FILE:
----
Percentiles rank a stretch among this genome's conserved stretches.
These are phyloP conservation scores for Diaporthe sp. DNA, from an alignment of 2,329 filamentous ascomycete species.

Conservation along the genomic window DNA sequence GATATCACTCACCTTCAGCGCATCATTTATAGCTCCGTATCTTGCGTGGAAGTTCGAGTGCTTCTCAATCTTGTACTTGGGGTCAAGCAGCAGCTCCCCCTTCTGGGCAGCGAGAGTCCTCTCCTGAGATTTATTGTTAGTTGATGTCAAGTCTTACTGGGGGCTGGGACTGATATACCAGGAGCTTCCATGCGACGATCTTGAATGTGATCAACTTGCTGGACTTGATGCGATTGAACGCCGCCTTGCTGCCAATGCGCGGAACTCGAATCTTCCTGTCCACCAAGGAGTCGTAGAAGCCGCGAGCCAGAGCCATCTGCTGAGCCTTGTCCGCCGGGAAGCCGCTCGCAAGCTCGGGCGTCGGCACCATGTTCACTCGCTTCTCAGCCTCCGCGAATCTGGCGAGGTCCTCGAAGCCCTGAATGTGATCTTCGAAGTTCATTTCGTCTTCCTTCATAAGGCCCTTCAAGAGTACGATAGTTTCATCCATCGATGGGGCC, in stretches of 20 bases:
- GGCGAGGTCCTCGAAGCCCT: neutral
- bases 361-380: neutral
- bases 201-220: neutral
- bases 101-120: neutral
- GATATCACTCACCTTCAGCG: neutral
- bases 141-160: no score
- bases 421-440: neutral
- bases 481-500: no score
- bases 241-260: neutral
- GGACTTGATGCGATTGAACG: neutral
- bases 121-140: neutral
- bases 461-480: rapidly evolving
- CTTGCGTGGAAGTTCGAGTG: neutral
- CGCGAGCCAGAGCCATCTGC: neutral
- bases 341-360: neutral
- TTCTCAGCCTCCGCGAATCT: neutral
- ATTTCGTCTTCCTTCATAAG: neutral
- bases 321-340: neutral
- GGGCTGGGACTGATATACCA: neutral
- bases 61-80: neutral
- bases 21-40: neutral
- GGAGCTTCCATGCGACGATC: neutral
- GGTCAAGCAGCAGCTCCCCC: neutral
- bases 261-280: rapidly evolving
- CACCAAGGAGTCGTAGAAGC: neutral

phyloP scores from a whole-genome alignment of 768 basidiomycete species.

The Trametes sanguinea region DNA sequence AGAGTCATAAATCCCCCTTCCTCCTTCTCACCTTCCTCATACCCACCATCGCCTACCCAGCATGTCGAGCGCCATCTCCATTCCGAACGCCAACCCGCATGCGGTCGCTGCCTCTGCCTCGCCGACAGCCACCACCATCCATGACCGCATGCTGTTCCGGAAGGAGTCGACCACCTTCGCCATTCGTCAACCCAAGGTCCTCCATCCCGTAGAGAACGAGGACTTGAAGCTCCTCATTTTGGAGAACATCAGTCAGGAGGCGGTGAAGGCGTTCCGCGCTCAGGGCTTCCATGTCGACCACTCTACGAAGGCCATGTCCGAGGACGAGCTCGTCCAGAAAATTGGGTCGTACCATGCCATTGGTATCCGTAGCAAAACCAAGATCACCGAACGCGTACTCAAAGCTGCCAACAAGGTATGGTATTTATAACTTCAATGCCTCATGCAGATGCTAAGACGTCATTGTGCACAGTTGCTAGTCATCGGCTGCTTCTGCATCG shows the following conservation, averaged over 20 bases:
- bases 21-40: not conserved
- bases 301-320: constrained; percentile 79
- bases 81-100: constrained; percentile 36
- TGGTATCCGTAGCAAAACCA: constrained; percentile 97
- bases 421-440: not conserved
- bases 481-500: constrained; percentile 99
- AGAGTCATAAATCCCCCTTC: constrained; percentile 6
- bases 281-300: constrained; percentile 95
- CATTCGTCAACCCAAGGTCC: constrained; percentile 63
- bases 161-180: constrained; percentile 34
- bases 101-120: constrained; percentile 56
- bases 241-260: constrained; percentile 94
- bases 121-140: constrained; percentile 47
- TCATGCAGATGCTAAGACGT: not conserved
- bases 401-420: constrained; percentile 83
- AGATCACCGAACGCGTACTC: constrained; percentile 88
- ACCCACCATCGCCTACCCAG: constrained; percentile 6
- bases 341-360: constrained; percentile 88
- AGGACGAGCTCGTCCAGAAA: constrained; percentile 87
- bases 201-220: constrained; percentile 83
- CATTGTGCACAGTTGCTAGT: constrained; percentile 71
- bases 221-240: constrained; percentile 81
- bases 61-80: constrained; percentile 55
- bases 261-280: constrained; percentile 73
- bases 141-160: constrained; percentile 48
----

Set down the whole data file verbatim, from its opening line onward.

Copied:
Percentiles rank a stretch among this genome's conserved stretches.
These are phyloP conservation scores for Diaporthe sp. DNA, from an alignment of 2,329 filamentous ascomycete species.

Conservation along the genomic window DNA sequence GATATCACTCACCTTCAGCGCATCATTTATAGCTCCGTATCTTGCGTGGAAGTTCGAGTGCTTCTCAATCTTGTACTTGGGGTCAAGCAGCAGCTCCCCCTTCTGGGCAGCGAGAGTCCTCTCCTGAGATTTATTGTTAGTTGATGTCAAGTCTTACTGGGGGCTGGGACTGATATACCAGGAGCTTCCATGCGACGATCTTGAATGTGATCAACTTGCTGGACTTGATGCGATTGAACGCCGCCTTGCTGCCAATGCGCGGAACTCGAATCTTCCTGTCCACCAAGGAGTCGTAGAAGCCGCGAGCCAGAGCCATCTGCTGAGCCTTGTCCGCCGGGAAGCCGCTCGCAAGCTCGGGCGTCGGCACCATGTTCACTCGCTTCTCAGCCTCCGCGAATCTGGCGAGGTCCTCGAAGCCCTGAATGTGATCTTCGAAGTTCATTTCGTCTTCCTTCATAAGGCCCTTCAAGAGTACGATAGTTTCATCCATCGATGGGGCC, in stretches of 20 bases:
- GGCGAGGTCCTCGAAGCCCT: neutral
- bases 361-380: neutral
- bases 201-220: neutral
- bases 101-120: neutral
- GATATCACTCACCTTCAGCG: neutral
- bases 141-160: no score
- bases 421-440: neutral
- bases 481-500: no score
- bases 241-260: neutral
- GGACTTGATGCGATTGAACG: neutral
- bases 121-140: neutral
- bases 461-480: rapidly evolving
- CTTGCGTGGAAGTTCGAGTG: neutral
- CGCGAGCCAGAGCCATCTGC: neutral
- bases 341-360: neutral
- TTCTCAGCCTCCGCGAATCT: neutral
- ATTTCGTCTTCCTTCATAAG: neutral
- bases 321-340: neutral
- GGGCTGGGACTGATATACCA: neutral
- bases 61-80: neutral
- bases 21-40: neutral
- GGAGCTTCCATGCGACGATC: neutral
- GGTCAAGCAGCAGCTCCCCC: neutral
- bases 261-280: rapidly evolving
- CACCAAGGAGTCGTAGAAGC: neutral

phyloP scores from a whole-genome alignment of 768 basidiomycete species.

The Trametes sanguinea region DNA sequence AGAGTCATAAATCCCCCTTCCTCCTTCTCACCTTCCTCATACCCACCATCGCCTACCCAGCATGTCGAGCGCCATCTCCATTCCGAACGCCAACCCGCATGCGGTCGCTGCCTCTGCCTCGCCGACAGCCACCACCATCCATGACCGCATGCTGTTCCGGAAGGAGTCGACCACCTTCGCCATTCGTCAACCCAAGGTCCTCCATCCCGTAGAGAACGAGGACTTGAAGCTCCTCATTTTGGAGAACATCAGTCAGGAGGCGGTGAAGGCGTTCCGCGCTCAGGGCTTCCATGTCGACCACTCTACGAAGGCCATGTCCGAGGACGAGCTCGTCCAGAAAATTGGGTCGTACCATGCCATTGGTATCCGTAGCAAAACCAAGATCACCGAACGCGTACTCAAAGCTGCCAACAAGGTATGGTATTTATAACTTCAATGCCTCATGCAGATGCTAAGACGTCATTGTGCACAGTTGCTAGTCATCGGCTGCTTCTGCATCG shows the following conservation, averaged over 20 bases:
- bases 21-40: not conserved
- bases 301-320: constrained; percentile 79
- bases 81-100: constrained; percentile 36
- TGGTATCCGTAGCAAAACCA: constrained; percentile 97
- bases 421-440: not conserved
- bases 481-500: constrained; percentile 99
- AGAGTCATAAATCCCCCTTC: constrained; percentile 6
- bases 281-300: constrained; percentile 95
- CATTCGTCAACCCAAGGTCC: constrained; percentile 63
- bases 161-180: constrained; percentile 34
- bases 101-120: constrained; percentile 56
- bases 241-260: constrained; percentile 94
- bases 121-140: constrained; percentile 47
- TCATGCAGATGCTAAGACGT: not conserved
- bases 401-420: constrained; percentile 83
- AGATCACCGAACGCGTACTC: constrained; percentile 88
- ACCCACCATCGCCTACCCAG: constrained; percentile 6
- bases 341-360: constrained; percentile 88
- AGGACGAGCTCGTCCAGAAA: constrained; percentile 87
- bases 201-220: constrained; percentile 83
- CATTGTGCACAGTTGCTAGT: constrained; percentile 71
- bases 221-240: constrained; percentile 81
- bases 61-80: constrained; percentile 55
- bases 261-280: constrained; percentile 73
- bases 141-160: constrained; percentile 48